In one of our recent live courses, a participant asked me what apron I used for leatherworking. I use the same apron that I’ve had for years, which was a gift from my wood-carving teacher in Japan. It’s a simple kitchen apron and I really hadn’t given much thought to it. I work in a pretty clean way but when I’m doing something potentially messy like sanding edges or painting something long like a belt, I’ll put on the apron. Otherwise, it sits on a peg in the shop.
After the live course session, I thought about this more and more and realized that a good shop apron would be really beneficial to my work. Despite working clean, I frequently search for tools and run around the shop to get them. I have a few drawers and toolboxes where I like to store my gear when not in use, and during a project, I will put the required tools out on the table and then put the rest back in the drawer or close to a workstation.
Over time, however, it’s easy to leave something out of place. My thickness gauge, for example, floats between the granite slab where I hand skive and the bell skiver on the other side of the table. I sometimes end up running back and forth between these two stations to find what I am looking for, which breaks my concentration. If you’ve read my article on mis en place, then you know that I’m constantly trying to eliminate distractions and clutter in my workflow.
….And I hate to admit it, but I also sometimes forget to don my apron when doing messier work. This has led to some unintended extra laundry sessions.
Lastly, the act of putting on an apron or other work gear puts me in the mindset of doing leatherworking. This might seem insignificant at first, but think about what it feels like when you put on your work clothes, open your work laptop or step inside your workplace. You instantly and effortlessly change your mindset. When you have small routines like this for your leatherworking practice, it can make it that much easier to get back into your work and focus.
A Variety of Leatherworking Aprons
I am sure there are lots of other reasons to use an apron in addition to other considerations that I have never even thought of when selecting one. I did my own research, but also asked our readers what their favorite leatherworking apron was and their responses were extremely helpful. I’ve collected what they found to be the most useful features of a good leatherworking apron below. In thinking about your ideal apron, you might want some of these features but not others. I like to explore the breadth and depth of a product design before deciding for myself.
Shoulder Instead of Neck Straps
This was repeated often in the responses. Neck straps on an apron seemed to sit uncomfortably on bigger readers but also felt awkward for others who simply don’t like the feeling of something sitting on their neck.
Swinging Chest Pocket
This was a neat feature pointed out by Alan, a model maker for ILM and LucasFilm. You can see this pocket on printer aprons; the bottom of the pocket is not sewn to the apron so that when you lean over, the pocket stays upright. This can be useful if you have a thickness gauge, ruler or anything similar that tends to spill out of your pocket.
This is where the bottom of the apron splits down the middle. Leatherworking is a combination of sitting and standing activities so this might be useful when you are sitting with a clam or pony when hand-sewing.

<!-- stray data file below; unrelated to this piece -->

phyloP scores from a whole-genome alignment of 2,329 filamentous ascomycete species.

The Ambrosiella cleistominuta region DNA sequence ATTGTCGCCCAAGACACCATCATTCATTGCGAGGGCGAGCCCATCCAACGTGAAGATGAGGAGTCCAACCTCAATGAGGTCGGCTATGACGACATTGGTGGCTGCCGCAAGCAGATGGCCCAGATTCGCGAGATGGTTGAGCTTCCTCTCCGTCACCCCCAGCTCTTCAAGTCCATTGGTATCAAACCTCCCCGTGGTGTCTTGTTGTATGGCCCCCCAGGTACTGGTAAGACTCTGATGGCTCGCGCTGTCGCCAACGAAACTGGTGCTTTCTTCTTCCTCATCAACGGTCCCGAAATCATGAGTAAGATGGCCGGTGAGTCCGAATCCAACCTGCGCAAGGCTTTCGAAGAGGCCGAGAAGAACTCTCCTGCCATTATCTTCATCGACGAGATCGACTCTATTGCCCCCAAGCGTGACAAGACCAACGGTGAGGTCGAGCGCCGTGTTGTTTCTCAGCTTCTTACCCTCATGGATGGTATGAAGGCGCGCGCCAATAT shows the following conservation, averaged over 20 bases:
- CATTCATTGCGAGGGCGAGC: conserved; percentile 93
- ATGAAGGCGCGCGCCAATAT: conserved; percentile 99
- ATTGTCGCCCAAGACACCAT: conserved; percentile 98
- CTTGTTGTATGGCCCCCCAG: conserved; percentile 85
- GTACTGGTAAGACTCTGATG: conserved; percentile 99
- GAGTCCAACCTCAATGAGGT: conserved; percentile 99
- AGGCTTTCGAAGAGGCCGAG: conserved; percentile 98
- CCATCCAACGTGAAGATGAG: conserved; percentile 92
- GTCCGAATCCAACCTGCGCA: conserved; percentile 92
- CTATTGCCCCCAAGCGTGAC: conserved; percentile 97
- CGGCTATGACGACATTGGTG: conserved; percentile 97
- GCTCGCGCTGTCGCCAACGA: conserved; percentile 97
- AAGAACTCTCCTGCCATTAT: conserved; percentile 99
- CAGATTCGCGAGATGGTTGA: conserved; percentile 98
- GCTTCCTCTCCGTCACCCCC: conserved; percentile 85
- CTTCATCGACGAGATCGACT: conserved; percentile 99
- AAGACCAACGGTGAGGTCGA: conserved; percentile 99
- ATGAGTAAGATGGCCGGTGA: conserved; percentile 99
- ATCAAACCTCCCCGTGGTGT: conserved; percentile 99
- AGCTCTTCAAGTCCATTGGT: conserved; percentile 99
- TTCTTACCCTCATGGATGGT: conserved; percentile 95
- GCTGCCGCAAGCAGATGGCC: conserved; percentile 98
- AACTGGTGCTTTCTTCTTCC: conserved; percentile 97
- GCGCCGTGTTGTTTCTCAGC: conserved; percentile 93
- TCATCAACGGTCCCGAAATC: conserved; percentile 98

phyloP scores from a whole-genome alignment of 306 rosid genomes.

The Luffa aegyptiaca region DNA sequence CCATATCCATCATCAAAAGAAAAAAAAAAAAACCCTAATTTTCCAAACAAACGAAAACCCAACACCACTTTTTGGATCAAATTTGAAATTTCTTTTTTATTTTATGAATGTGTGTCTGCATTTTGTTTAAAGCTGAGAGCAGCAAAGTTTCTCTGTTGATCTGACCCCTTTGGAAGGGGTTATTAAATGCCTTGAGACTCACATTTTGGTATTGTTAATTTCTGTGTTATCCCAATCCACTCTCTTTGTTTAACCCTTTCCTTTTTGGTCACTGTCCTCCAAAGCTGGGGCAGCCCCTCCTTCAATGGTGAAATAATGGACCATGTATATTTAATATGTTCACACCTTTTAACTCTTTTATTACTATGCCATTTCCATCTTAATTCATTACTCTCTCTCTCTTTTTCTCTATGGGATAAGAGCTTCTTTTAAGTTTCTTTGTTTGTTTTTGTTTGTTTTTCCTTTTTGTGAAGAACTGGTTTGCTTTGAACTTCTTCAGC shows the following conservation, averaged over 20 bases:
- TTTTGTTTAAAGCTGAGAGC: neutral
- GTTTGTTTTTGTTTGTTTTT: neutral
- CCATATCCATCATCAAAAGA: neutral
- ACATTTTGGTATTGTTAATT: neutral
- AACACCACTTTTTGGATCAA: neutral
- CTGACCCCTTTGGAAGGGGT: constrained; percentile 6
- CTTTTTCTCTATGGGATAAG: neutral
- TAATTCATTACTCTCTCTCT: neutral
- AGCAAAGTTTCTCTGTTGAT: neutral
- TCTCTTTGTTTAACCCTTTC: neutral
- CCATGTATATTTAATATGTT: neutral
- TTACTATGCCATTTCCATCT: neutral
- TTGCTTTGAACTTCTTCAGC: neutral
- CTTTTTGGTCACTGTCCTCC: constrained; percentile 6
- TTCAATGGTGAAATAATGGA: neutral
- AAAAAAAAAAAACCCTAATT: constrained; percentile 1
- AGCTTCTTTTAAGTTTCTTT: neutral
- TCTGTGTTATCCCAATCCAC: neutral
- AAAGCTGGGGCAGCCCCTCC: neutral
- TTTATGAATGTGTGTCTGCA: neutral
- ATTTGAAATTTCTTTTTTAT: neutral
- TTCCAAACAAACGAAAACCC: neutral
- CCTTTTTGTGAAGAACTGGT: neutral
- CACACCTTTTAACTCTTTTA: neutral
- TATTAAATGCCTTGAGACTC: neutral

Belly Cheat/Tradesman Apron
This is quite an old feature that is seldom used today. Tradesman aprons had their tops fasten to a vest or coat button. This was back when tradesmen used to wear suits to work. When the top button was unfastened, a tradesman apron converts into a waist apron.
Mesh Bottom Pockets
Some woodworking and construction aprons have bottom pockets with mesh openings. This is designed to allow sawdust to fall out of the pocket rather than accumulate inside of it.
Most work aprons had scotchgard, wax or some other type of liquid-repelling treatment. This is important for many applications in leatherworking including edge painting, dyeing, slicking and wet-forming.
Most work aprons were made from leather or cotton (usually canvas or denim). Synthetic fibers are probably avoided due to poor heat resistance. There are a few leatherworking related operations which might need minor heat resistance like creasing or heating glue. Still, I was curious if there was anything out there, and I found several synthetic fabrics that were fire-resistant but were not used for everyday clothing. They were fabrics that were typically used for something like stage drapes or hazard suits. Many leatherworkers also do silversmithing, knifemaking or metalworking and so having a heat-resistant apron is a must in those situations.
A few readers made their own aprons and I wanted to show a few examples here:
He makes his own shop aprons out of leather. These are no-frills aprons that seem to work well for his customers.
Pat makes Kevlar-reinforced work aprons for motorcycle mechanics who are working with sheet metal. As Pat explains, wearing an apron when working with a sheet metal machine helps to deaden the vibrations produced when leaning against it. This apron also protects you against flying metal shards.
Candace has made her own apron and put in several nice details. I like these small embellishments on projects that people make for themselves because it shows how much they enjoy their work rather than it simply being a project to make.
I hope this post inspires you to take a look at your own apron and/or workwear for leatherworking. Are there other useful features of your apron that we didn’t cover and/or other things that you wear when leatherworking that you find useful? I’d love to hear more about it.